So where does that leave City of Hughson? No MCL is in place to provide a benchmark, though there are lesser measures (the advisory notification level and the Public Health Goal), which makes this case even more problematic than those mentioned above. But the essential legal issue remains the same: What rule should courts use to determine whether low-level exposures constitute actionable injuries? Should the court establish a bright-line rule, using one of the State measures? Or should the factual context drive the decision, as it did for the Second Circuit in In re MTBE? If so, what factors contribute to a determination that the chemical levels constitute more than de minimis contamination? Are the City’s costs of remediation compensable?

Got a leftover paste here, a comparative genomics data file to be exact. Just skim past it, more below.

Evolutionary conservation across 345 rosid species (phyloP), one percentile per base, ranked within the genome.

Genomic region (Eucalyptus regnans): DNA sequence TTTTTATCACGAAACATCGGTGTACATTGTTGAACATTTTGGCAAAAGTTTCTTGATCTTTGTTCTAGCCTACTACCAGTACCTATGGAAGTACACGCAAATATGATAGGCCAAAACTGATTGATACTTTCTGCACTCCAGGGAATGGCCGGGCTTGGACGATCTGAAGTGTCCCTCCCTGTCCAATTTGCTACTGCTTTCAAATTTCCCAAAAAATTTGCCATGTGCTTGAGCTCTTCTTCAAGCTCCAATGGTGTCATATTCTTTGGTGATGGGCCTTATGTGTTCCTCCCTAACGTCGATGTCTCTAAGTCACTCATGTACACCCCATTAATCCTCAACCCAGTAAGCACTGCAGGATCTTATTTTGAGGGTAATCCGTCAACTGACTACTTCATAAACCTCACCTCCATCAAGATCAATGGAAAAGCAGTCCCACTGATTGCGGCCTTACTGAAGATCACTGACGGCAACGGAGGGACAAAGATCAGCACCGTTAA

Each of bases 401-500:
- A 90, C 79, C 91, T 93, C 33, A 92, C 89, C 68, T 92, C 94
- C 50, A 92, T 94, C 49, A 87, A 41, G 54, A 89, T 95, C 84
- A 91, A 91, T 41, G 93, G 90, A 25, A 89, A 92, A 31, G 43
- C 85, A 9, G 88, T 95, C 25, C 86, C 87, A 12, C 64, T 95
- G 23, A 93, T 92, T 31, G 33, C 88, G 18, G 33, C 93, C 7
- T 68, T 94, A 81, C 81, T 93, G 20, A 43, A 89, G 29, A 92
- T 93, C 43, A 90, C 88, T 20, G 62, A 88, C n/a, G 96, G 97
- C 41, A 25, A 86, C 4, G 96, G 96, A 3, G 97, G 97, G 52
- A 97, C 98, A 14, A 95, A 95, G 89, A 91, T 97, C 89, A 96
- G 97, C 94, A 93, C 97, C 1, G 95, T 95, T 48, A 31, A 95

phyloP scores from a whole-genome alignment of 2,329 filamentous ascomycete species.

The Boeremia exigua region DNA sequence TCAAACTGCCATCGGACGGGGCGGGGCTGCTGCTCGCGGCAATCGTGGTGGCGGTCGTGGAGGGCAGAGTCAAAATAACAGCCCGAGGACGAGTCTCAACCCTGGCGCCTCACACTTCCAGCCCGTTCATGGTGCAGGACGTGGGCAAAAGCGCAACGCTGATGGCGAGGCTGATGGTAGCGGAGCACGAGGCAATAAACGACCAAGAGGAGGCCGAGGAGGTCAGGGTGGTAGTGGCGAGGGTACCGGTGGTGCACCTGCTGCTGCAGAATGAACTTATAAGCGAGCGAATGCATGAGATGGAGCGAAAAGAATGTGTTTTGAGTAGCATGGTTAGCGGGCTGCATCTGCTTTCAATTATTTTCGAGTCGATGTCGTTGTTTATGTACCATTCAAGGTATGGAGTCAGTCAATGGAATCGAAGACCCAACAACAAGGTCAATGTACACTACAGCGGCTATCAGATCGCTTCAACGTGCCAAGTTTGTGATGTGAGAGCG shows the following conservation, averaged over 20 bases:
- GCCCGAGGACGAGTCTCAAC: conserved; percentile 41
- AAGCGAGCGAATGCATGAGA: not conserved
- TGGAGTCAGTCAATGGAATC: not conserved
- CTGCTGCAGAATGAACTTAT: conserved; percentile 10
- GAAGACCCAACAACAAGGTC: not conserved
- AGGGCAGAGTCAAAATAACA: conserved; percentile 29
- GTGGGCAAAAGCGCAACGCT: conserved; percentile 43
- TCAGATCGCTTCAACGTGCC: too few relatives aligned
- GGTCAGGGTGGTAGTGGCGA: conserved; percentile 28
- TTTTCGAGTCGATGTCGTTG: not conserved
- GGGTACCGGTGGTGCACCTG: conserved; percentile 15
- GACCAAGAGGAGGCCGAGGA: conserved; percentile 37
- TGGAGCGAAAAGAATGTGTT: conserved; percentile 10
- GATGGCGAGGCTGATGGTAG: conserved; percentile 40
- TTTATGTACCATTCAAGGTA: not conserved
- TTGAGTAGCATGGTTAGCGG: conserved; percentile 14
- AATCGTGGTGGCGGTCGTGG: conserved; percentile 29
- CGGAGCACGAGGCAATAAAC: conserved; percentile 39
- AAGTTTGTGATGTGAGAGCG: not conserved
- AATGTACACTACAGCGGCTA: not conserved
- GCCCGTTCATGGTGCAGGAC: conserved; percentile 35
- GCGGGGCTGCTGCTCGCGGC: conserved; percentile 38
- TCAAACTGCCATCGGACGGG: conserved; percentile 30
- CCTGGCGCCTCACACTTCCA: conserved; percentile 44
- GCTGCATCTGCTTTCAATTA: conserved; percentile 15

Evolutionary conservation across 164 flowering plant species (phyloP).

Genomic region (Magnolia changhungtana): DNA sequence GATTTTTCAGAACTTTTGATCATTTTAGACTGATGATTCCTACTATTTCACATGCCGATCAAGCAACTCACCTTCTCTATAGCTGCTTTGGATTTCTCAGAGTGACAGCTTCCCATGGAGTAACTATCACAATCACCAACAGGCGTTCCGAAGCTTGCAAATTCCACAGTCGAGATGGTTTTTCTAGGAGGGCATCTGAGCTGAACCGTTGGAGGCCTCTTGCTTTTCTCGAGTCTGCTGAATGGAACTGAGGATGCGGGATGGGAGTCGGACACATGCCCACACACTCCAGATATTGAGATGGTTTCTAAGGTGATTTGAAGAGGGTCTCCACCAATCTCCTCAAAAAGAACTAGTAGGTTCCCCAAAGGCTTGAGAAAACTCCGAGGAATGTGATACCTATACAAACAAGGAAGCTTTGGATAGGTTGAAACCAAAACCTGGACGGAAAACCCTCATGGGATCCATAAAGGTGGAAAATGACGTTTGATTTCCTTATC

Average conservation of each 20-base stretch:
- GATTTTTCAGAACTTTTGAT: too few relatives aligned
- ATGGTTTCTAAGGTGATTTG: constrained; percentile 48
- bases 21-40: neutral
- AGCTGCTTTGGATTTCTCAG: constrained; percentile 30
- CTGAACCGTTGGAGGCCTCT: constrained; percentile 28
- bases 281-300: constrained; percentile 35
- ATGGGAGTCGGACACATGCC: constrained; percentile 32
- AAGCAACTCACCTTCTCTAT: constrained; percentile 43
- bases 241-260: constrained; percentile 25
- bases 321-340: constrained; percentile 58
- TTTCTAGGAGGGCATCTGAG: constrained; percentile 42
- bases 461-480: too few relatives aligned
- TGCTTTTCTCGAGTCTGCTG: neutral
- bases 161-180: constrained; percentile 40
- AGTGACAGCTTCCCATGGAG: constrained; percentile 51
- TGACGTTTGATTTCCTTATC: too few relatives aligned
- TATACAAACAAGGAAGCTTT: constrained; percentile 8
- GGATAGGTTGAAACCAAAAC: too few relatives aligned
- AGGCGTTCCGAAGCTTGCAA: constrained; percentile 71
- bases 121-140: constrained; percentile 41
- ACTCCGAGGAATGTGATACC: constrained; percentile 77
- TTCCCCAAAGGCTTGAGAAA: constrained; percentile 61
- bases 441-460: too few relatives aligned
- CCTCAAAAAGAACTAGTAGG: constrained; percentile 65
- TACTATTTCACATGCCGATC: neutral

Jean Eggen addressed these issues in a presentation at the 21st Fall Conference (October 2013) of the ABA Section of Environment, Energy & Resources. Her article, Being Small in a Supersized World: Tackling the Problem of Low-Level Exposures in Toxic Tort Actions, was selected “Best Paper” of the conference. It has been published in Environmental Law Reporter at 44 Envtl. L. Rep. 10630 (July 2014) and is available here.